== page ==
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Wednesday, August 13, 2008

 

oil prices and the demise of levered finance


i commented on oil prices yesterday:

while speculative froth seemed to me to clearly have become a major component of oil pricing in june, and the recent battering may not have resolved that problem fully, ritholtz's chart demonstrates why oil prices are not going back to $20/bbl anytime soon. the sharpness and speed of the correction in price has been surprising, but is oil going to head straight down to $75 in a few more weeks? i sincerely doubt it.

this selling stampede in oil has probably about run its course now for the time being -- DJUSEN has been falling from its high on may 20, and has been in earnest decline since july 1. participation in the DJUSEN basket has been improving, and it may be primed for a turn up in the coming month.


enter doug noland's commentary.

I am not one to easily dismiss notions of bursting Bubbles, and perhaps there is something to the energy bust thesis. I’m just skeptical of the idea that a slumping global economy is behind recent stunning price declines. Examining the global market backdrop, I sense different dynamics at play – important dynamics. And I tend to believe rapidly retreating commodities markets should be viewed in the context of a Bursting Leveraged Speculating Community Bubble.

A lot of things had to go right for the vulnerable leveraged speculator community not to be pushed over the edge. Of course, markets tend to not accommodate the impaired – and the current market is particularly ruthless in this regard. The energy trade has unraveled badly. Commodities markets have been in near freefall. The dollar has mustered its most ferocious rally in quite some time. At the same time, agency debt and MBS spreads have widened, while global bond prices have offered little performance help. Corporate debt prices have performed poorly, while “private-label” MBS and various mortgage-related derivatives have traded dismally. Meanwhile, the financial stocks and other heavily shorted equities have rallied significantly. In short, a whole host of popular trades have gone wrong at the same time – a huge problem for the fragile industry.

We’re now in the midst of another one of these precarious periods. I believe global markets – equities, debt, currencies, and commodities – are all in some stage of dislocation (perhaps not emerging debt, at least yet). Trading conditions across the spectrum of markets are as chaotic as I’ve ever witnessed, a dislocation chiefly related to the now forced unwinds of speculative positions. Recent extreme global market volatility is part and parcel to the Heightened Monetary Disorder I have been addressing for months now. The Massive Global Pool of Speculative Finance has Run Amuck. The bulls will celebrate the rally, yet markets this unstable are prone to “melt-ups” that lead to breakdowns. ...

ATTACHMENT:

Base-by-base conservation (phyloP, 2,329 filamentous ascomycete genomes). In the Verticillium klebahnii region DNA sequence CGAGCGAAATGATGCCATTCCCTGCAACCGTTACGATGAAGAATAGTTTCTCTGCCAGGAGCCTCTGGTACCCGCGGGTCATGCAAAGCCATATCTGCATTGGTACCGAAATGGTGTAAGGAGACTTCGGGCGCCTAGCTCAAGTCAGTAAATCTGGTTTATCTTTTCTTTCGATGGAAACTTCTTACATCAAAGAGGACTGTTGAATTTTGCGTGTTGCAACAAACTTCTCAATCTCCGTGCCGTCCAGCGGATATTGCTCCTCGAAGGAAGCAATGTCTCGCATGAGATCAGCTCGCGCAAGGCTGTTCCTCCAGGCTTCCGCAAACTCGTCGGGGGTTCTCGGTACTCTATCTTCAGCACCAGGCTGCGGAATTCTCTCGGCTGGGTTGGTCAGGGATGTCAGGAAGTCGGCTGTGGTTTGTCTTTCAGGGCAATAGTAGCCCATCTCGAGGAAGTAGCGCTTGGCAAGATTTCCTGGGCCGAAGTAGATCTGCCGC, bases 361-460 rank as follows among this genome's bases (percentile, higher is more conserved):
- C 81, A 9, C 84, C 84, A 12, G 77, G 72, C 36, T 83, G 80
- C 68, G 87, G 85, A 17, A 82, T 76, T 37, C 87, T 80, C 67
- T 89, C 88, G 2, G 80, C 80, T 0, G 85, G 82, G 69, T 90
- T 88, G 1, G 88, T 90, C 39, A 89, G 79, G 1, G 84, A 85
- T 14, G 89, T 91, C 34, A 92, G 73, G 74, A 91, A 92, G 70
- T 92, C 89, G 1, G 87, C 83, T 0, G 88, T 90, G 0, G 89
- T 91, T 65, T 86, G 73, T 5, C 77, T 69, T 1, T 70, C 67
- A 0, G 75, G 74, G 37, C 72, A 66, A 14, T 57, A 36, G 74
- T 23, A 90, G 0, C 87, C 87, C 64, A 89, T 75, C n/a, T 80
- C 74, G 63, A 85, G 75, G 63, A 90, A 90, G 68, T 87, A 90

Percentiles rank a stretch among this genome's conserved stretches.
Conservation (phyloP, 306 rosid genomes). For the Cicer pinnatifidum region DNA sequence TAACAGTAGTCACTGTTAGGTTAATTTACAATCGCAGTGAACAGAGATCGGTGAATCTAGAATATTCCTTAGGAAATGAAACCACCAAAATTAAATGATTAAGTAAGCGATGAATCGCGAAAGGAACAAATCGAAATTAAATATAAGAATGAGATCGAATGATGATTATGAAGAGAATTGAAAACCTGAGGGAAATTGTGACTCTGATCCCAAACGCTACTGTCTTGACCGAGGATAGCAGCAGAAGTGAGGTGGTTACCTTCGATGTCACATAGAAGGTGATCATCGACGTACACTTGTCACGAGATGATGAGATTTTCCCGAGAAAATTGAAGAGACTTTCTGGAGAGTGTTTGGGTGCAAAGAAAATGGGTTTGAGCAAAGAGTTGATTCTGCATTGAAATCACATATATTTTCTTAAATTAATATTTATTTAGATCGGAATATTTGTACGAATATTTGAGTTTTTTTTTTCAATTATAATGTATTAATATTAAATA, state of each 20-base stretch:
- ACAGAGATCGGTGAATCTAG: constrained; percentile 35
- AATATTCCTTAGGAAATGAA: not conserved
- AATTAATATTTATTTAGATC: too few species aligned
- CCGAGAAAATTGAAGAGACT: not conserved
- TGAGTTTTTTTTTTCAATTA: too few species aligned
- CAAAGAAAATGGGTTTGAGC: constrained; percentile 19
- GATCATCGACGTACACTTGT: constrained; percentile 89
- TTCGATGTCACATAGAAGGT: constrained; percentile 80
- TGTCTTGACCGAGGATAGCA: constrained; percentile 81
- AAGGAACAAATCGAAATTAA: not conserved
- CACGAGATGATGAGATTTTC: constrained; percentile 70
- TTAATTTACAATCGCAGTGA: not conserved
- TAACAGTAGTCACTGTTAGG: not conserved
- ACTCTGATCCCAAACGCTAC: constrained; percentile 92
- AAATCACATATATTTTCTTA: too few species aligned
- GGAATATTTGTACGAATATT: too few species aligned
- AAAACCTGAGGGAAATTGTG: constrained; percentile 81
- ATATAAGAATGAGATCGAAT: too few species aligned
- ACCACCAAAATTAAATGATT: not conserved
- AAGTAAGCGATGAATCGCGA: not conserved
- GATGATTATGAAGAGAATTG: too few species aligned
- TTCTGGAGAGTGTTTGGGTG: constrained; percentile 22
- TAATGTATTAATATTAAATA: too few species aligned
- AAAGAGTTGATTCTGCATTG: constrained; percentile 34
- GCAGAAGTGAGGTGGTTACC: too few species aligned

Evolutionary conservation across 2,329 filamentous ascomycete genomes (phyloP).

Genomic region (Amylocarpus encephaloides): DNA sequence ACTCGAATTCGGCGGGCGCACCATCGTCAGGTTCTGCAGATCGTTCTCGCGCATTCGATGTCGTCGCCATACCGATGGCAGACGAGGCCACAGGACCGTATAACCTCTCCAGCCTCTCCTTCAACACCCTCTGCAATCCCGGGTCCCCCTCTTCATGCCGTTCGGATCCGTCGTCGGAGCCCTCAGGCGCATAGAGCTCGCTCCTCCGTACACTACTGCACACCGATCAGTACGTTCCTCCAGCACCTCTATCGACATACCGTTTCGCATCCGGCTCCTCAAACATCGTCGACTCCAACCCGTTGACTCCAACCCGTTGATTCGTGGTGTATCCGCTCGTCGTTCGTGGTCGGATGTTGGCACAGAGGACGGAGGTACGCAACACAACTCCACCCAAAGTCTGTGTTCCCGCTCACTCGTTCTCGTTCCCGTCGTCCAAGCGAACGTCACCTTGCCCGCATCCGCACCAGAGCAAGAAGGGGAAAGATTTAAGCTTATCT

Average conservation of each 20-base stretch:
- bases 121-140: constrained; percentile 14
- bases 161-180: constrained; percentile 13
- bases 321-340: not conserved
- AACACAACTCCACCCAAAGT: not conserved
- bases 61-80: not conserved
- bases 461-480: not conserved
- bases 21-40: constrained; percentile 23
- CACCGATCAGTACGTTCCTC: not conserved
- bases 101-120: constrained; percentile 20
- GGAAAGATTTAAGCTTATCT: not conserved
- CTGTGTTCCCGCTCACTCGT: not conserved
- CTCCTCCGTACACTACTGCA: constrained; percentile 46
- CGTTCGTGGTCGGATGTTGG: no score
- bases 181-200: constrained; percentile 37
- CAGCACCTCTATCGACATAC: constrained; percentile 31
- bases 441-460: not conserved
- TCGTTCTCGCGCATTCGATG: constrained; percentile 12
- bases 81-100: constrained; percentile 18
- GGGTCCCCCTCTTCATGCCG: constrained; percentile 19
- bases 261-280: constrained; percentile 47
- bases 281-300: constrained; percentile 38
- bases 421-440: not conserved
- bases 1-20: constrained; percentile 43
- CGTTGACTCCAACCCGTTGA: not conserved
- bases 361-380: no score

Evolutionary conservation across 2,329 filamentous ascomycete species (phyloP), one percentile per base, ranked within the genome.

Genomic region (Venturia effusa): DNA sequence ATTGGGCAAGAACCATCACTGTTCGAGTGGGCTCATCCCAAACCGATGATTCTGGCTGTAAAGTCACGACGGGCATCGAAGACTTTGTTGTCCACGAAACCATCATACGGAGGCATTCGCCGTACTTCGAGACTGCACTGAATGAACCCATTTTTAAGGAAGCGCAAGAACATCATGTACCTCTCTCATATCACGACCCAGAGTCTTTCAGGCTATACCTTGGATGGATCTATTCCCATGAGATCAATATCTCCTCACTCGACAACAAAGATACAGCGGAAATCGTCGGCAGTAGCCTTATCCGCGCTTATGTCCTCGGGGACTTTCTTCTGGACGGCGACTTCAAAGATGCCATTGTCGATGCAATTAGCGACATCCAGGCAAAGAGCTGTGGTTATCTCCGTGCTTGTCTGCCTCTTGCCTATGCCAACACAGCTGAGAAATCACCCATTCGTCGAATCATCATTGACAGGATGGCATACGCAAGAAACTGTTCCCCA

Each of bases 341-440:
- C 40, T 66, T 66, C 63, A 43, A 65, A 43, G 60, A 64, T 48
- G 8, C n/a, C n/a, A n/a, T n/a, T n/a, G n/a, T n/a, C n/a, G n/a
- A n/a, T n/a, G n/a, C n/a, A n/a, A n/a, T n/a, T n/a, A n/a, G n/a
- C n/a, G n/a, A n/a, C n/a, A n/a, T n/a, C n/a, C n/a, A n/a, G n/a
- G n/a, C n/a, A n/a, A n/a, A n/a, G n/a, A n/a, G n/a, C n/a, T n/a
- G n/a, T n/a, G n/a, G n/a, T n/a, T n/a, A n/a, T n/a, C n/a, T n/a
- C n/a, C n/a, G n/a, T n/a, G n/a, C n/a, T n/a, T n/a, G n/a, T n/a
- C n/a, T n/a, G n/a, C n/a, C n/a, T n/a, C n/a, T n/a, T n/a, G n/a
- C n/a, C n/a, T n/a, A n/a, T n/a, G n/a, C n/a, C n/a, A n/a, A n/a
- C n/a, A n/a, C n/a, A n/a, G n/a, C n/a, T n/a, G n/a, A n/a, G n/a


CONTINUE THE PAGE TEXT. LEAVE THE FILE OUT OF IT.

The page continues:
... [I]f the key dynamic is instead a Bursting Leveraged Speculating Community Bubble, entirely different dynamics are now in play. Enormous short positions have built up, the vast majority as part of “market neutral,” “quant” and myriad risk hedging strategies. If today’s dislocation develops into a significant unwind of these positions, the market immediately then becomes vulnerable to a disorderly “melt-up” followed almost inevitably by a sharp reversal and disorderly decline. The unwind of bearish speculations and hedges would be a most problematic market development, unleashing a final bout of speculative excess and disorder that would set the stage for a major market crisis.


oil price declines stalled this morning with an inventory report as the ostensible cue. oil stocks -- having been quietly building for a reversal in my opinion over the last few weeks -- have jumped off the deathbed.

it is, however, EXTREMELY important to keep in mind that the top in commodities is very probably in. the reason why has to do with demand destruction -- not just in the united states (though certainly here and in scary dimension) but overseas as well -- meaning particularly china. this assessment via john mauldin:

Demand for commodities will decline, while more supply from past investments (there is a significant lag) will be coming to the market - they'll come crushing down to earth. Companies that make stuff will suffer, their margins are at multi-multi-multi-year highs, margins pendulum will swing the other way, to the other extreme. Suddenly they won't appear to be as cheap.


vitaliy katsenelson isn't talking about a growth slowdown in china -- he is talking about the "high risk, actually more likely of a certainty" of a "severe recession if growth rates slow down". that slowdown is likely underway today, being telegraphed by the property and stock market crashes, and financial instability will be the result.

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